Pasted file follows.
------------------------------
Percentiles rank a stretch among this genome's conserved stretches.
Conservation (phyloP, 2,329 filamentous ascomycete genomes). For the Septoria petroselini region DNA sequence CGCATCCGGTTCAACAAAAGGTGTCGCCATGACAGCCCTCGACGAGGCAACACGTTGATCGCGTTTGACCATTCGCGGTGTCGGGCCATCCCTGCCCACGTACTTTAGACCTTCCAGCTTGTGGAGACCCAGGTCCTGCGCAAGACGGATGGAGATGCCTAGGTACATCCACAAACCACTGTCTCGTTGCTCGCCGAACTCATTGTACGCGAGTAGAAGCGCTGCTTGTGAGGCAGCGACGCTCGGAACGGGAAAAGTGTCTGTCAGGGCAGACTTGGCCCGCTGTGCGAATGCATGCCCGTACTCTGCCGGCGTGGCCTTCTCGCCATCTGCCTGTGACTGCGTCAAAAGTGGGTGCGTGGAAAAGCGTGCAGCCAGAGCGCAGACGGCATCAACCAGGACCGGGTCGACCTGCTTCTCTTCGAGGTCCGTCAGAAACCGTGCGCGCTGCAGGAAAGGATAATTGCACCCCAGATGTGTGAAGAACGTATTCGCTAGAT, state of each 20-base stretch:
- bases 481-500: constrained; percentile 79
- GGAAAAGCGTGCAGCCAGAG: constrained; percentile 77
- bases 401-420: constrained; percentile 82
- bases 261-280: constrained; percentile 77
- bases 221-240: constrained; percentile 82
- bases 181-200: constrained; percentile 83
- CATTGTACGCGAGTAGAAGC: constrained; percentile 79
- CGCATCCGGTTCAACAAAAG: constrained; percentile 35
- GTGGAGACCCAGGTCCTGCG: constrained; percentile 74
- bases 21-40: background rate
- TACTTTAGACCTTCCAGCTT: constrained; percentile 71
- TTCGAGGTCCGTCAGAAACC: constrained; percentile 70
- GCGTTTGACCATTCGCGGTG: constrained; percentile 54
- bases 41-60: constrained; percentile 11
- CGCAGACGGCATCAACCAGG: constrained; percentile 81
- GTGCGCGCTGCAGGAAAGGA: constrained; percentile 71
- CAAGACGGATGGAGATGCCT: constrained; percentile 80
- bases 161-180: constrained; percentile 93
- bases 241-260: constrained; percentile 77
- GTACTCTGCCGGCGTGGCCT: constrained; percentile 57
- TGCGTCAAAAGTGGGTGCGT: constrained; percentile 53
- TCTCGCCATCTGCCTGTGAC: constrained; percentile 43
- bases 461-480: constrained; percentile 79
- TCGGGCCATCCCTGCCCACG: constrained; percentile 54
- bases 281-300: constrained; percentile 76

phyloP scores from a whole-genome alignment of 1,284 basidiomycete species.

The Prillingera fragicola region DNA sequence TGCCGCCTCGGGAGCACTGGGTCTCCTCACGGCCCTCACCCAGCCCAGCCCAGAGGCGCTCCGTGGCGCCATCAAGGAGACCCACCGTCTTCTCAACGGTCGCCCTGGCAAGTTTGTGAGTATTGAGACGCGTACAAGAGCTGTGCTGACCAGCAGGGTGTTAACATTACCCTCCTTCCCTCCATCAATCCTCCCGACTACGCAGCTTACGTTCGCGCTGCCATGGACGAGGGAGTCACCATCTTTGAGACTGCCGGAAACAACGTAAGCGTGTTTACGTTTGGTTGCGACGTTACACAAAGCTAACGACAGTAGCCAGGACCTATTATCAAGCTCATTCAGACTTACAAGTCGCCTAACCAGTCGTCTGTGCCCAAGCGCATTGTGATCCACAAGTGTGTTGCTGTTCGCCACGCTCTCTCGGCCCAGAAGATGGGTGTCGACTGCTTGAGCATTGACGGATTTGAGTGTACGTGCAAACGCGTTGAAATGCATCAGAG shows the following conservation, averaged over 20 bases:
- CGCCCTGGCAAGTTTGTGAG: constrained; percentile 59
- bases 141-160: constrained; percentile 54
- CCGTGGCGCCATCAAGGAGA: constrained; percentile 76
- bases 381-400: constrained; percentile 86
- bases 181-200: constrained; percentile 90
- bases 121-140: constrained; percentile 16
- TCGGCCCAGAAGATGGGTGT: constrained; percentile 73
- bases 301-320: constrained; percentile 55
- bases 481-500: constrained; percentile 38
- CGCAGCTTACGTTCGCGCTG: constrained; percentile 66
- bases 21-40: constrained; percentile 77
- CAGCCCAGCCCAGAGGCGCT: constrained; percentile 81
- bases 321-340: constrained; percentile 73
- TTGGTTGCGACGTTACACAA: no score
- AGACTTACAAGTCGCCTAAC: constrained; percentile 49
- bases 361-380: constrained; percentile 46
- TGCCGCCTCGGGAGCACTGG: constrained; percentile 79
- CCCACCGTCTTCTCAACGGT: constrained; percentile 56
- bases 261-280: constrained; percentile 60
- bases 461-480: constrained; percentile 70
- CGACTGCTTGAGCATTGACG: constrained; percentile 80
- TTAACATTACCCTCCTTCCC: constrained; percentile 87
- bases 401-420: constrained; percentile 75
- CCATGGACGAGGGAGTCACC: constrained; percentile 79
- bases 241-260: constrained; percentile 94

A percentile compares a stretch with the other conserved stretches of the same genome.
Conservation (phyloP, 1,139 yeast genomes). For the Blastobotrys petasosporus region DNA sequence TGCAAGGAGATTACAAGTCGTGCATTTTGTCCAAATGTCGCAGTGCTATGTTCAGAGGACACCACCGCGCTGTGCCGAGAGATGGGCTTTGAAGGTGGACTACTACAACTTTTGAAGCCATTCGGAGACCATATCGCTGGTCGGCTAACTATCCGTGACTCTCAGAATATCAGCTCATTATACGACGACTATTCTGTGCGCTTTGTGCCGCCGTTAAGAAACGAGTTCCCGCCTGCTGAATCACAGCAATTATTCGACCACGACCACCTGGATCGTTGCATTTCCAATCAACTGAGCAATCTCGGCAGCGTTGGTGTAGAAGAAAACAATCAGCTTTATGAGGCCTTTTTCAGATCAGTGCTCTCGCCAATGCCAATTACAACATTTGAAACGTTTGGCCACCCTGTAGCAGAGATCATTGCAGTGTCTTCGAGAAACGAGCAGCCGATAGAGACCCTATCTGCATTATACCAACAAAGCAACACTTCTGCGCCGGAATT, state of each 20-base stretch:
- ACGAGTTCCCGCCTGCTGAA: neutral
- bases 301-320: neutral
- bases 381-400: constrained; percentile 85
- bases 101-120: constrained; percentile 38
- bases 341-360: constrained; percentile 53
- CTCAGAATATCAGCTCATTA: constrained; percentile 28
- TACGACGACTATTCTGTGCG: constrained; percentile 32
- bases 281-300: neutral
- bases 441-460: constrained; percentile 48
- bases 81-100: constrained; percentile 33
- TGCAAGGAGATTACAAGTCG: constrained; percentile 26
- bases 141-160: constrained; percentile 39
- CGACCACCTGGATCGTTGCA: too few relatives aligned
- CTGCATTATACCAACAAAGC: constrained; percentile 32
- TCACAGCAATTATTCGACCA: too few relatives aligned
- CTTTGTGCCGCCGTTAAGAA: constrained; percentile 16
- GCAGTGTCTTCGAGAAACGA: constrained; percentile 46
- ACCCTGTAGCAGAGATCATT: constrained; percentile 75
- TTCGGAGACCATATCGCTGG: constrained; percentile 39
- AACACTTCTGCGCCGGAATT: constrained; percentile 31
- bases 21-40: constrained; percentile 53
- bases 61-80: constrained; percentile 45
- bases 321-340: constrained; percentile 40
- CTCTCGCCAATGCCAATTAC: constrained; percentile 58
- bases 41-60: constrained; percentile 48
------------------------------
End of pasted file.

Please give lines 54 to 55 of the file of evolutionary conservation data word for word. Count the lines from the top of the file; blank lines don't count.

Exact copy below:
- bases 241-260: constrained; percentile 94

A percentile compares a stretch with the other conserved stretches of the same genome.